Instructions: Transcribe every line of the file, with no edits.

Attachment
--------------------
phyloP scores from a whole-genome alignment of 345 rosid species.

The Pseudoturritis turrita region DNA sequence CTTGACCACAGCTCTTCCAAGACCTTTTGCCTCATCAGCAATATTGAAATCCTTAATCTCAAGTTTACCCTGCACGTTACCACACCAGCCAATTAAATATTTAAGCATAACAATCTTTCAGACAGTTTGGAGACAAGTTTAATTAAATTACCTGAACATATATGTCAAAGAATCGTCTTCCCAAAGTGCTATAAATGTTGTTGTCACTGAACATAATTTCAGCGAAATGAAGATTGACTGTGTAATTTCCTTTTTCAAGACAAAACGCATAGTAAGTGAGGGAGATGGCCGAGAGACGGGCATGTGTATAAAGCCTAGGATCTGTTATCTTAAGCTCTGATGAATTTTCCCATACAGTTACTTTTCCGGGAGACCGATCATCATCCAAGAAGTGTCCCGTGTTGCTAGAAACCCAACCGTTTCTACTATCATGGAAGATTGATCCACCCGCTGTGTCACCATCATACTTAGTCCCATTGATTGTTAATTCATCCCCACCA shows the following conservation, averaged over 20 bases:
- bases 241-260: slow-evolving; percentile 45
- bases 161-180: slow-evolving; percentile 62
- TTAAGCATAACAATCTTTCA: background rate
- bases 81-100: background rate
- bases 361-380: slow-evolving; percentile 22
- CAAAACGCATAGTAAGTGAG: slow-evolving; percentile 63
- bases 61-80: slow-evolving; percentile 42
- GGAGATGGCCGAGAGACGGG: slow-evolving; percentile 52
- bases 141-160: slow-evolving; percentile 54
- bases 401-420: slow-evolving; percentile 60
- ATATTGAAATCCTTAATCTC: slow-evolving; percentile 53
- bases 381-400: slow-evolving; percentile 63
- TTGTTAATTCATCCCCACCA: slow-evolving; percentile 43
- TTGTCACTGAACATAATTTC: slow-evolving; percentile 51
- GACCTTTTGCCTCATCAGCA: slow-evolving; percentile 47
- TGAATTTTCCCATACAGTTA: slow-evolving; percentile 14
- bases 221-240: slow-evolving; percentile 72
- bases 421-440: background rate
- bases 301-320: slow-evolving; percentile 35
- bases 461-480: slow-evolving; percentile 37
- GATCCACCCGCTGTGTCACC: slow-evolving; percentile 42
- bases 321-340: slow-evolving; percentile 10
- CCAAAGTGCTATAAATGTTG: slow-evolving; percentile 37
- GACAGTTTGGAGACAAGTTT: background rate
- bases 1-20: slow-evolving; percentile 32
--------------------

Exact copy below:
phyloP scores from a whole-genome alignment of 345 rosid species.

The Pseudoturritis turrita region DNA sequence CTTGACCACAGCTCTTCCAAGACCTTTTGCCTCATCAGCAATATTGAAATCCTTAATCTCAAGTTTACCCTGCACGTTACCACACCAGCCAATTAAATATTTAAGCATAACAATCTTTCAGACAGTTTGGAGACAAGTTTAATTAAATTACCTGAACATATATGTCAAAGAATCGTCTTCCCAAAGTGCTATAAATGTTGTTGTCACTGAACATAATTTCAGCGAAATGAAGATTGACTGTGTAATTTCCTTTTTCAAGACAAAACGCATAGTAAGTGAGGGAGATGGCCGAGAGACGGGCATGTGTATAAAGCCTAGGATCTGTTATCTTAAGCTCTGATGAATTTTCCCATACAGTTACTTTTCCGGGAGACCGATCATCATCCAAGAAGTGTCCCGTGTTGCTAGAAACCCAACCGTTTCTACTATCATGGAAGATTGATCCACCCGCTGTGTCACCATCATACTTAGTCCCATTGATTGTTAATTCATCCCCACCA shows the following conservation, averaged over 20 bases:
- bases 241-260: slow-evolving; percentile 45
- bases 161-180: slow-evolving; percentile 62
- TTAAGCATAACAATCTTTCA: background rate
- bases 81-100: background rate
- bases 361-380: slow-evolving; percentile 22
- CAAAACGCATAGTAAGTGAG: slow-evolving; percentile 63
- bases 61-80: slow-evolving; percentile 42
- GGAGATGGCCGAGAGACGGG: slow-evolving; percentile 52
- bases 141-160: slow-evolving; percentile 54
- bases 401-420: slow-evolving; percentile 60
- ATATTGAAATCCTTAATCTC: slow-evolving; percentile 53
- bases 381-400: slow-evolving; percentile 63
- TTGTTAATTCATCCCCACCA: slow-evolving; percentile 43
- TTGTCACTGAACATAATTTC: slow-evolving; percentile 51
- GACCTTTTGCCTCATCAGCA: slow-evolving; percentile 47
- TGAATTTTCCCATACAGTTA: slow-evolving; percentile 14
- bases 221-240: slow-evolving; percentile 72
- bases 421-440: background rate
- bases 301-320: slow-evolving; percentile 35
- bases 461-480: slow-evolving; percentile 37
- GATCCACCCGCTGTGTCACC: slow-evolving; percentile 42
- bases 321-340: slow-evolving; percentile 10
- CCAAAGTGCTATAAATGTTG: slow-evolving; percentile 37
- GACAGTTTGGAGACAAGTTT: background rate
- bases 1-20: slow-evolving; percentile 32